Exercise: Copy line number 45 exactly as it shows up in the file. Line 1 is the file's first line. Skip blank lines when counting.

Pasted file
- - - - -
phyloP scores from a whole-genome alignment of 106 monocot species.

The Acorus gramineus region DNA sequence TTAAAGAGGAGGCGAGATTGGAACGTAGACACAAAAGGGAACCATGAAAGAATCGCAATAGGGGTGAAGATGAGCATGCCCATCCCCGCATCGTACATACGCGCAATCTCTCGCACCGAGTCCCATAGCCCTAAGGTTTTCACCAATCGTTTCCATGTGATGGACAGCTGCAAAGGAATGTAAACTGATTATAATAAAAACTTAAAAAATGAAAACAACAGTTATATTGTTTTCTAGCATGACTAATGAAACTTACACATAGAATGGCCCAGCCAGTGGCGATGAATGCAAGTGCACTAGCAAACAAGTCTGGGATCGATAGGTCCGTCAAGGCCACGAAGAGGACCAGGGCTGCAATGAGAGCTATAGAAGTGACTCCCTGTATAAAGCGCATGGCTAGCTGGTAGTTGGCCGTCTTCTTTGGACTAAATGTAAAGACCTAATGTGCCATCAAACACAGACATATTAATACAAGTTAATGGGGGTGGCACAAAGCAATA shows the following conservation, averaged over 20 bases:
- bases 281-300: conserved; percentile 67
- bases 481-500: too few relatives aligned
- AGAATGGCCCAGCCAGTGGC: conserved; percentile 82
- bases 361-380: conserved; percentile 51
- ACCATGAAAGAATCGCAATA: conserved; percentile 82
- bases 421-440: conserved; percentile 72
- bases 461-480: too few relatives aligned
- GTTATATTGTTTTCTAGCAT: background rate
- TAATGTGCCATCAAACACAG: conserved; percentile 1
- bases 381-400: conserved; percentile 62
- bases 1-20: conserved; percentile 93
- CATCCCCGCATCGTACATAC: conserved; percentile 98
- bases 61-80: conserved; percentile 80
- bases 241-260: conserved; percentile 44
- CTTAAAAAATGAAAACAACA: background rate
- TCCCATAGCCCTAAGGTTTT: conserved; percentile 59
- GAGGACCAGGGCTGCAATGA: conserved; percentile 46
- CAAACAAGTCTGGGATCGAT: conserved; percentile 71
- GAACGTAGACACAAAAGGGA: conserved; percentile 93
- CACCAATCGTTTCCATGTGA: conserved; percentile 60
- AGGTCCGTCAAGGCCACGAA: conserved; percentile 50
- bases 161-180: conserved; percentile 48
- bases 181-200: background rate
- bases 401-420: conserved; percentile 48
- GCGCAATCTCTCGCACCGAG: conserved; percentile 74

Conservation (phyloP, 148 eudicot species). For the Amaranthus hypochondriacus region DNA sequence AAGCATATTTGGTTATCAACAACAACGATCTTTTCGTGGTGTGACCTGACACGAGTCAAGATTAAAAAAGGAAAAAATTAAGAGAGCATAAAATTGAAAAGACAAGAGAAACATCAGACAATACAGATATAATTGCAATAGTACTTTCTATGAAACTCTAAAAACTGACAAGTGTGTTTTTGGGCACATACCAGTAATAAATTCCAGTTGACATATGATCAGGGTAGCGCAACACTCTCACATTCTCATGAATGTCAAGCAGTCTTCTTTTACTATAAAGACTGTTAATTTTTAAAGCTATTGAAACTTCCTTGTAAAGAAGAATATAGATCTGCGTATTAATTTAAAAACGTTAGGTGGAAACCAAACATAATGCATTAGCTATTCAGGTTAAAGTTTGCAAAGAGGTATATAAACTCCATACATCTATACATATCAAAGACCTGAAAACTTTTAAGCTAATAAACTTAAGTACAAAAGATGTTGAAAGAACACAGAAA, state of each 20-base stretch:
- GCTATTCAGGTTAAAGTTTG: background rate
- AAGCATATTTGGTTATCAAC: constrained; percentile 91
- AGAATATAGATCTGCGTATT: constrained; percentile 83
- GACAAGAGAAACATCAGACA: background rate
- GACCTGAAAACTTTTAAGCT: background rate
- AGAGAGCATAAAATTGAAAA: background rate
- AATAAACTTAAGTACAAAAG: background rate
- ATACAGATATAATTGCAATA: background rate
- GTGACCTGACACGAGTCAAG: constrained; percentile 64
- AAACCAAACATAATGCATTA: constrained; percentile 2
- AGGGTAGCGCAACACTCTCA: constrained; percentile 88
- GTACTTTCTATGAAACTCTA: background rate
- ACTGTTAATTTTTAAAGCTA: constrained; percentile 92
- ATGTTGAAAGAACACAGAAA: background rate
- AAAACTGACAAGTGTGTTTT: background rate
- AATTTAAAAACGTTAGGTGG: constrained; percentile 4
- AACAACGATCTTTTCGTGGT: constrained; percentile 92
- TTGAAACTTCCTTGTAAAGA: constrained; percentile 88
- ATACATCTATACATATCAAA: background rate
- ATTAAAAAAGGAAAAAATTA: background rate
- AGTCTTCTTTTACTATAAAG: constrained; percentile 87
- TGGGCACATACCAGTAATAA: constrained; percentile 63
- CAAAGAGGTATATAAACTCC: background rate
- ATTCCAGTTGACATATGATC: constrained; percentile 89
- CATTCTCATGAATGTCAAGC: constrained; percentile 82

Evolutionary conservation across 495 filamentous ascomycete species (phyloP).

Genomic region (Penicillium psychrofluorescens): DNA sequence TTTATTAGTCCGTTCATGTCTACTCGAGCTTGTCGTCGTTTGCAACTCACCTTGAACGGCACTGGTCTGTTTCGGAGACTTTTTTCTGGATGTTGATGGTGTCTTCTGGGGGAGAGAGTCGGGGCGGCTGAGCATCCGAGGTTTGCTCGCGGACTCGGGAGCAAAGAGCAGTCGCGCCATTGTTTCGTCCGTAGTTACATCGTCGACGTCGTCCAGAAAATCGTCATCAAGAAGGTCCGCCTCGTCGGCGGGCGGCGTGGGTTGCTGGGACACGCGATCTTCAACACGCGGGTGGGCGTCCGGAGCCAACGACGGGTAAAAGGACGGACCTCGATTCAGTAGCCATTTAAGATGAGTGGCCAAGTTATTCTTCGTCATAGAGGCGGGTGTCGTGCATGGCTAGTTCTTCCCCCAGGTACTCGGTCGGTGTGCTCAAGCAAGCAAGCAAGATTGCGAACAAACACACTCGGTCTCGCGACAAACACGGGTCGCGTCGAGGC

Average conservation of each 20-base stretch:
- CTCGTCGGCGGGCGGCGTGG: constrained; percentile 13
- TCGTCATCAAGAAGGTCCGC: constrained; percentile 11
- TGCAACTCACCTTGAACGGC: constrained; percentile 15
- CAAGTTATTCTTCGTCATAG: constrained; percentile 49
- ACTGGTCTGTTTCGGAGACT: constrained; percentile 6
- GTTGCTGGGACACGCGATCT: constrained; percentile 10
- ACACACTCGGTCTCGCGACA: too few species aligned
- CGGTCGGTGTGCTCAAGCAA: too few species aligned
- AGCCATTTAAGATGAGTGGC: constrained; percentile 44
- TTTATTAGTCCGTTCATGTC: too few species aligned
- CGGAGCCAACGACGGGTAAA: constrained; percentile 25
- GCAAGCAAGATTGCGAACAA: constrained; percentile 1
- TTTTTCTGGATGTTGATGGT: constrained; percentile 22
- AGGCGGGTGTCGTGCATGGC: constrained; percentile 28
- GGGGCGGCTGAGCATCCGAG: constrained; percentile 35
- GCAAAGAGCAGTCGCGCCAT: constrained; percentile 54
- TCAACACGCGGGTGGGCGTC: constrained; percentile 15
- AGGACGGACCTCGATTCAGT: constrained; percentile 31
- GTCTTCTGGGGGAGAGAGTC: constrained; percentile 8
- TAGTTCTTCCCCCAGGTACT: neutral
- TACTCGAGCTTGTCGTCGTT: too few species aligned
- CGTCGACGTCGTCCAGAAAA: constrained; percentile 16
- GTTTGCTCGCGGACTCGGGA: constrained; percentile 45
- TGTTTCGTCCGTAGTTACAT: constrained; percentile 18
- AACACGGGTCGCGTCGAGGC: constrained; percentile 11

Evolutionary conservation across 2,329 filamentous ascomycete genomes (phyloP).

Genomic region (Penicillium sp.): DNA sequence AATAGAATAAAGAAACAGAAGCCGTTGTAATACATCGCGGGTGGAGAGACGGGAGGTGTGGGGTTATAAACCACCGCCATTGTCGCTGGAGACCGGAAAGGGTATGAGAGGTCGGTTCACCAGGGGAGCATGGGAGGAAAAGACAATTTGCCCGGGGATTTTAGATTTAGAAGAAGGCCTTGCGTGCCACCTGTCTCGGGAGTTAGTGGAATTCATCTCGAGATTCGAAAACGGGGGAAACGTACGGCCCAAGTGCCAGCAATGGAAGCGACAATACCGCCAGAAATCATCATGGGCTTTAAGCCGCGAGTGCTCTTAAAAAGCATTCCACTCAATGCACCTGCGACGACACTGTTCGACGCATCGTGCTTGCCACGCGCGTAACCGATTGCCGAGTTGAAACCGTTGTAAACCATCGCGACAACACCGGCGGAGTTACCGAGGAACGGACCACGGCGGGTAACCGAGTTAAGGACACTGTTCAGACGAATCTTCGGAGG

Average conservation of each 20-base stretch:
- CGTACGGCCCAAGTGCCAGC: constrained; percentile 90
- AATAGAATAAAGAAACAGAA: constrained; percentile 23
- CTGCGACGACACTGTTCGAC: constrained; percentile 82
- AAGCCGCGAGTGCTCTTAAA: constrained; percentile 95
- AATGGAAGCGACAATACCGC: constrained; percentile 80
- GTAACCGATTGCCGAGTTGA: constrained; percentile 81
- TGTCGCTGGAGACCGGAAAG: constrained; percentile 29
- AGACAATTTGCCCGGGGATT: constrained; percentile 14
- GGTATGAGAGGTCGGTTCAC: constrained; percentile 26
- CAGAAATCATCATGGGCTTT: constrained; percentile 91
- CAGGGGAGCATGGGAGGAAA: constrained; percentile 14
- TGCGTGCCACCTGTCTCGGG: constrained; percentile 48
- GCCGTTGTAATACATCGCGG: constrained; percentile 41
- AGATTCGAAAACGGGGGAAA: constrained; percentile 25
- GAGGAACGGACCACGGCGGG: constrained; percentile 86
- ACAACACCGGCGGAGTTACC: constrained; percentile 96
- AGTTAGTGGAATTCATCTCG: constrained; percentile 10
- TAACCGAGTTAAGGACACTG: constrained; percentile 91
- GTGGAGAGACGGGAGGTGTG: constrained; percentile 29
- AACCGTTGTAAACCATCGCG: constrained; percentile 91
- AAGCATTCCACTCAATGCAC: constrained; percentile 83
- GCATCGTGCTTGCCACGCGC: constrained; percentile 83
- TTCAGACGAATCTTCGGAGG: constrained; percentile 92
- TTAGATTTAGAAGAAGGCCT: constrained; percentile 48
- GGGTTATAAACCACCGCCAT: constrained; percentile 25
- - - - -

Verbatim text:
- AACAACGATCTTTTCGTGGT: constrained; percentile 92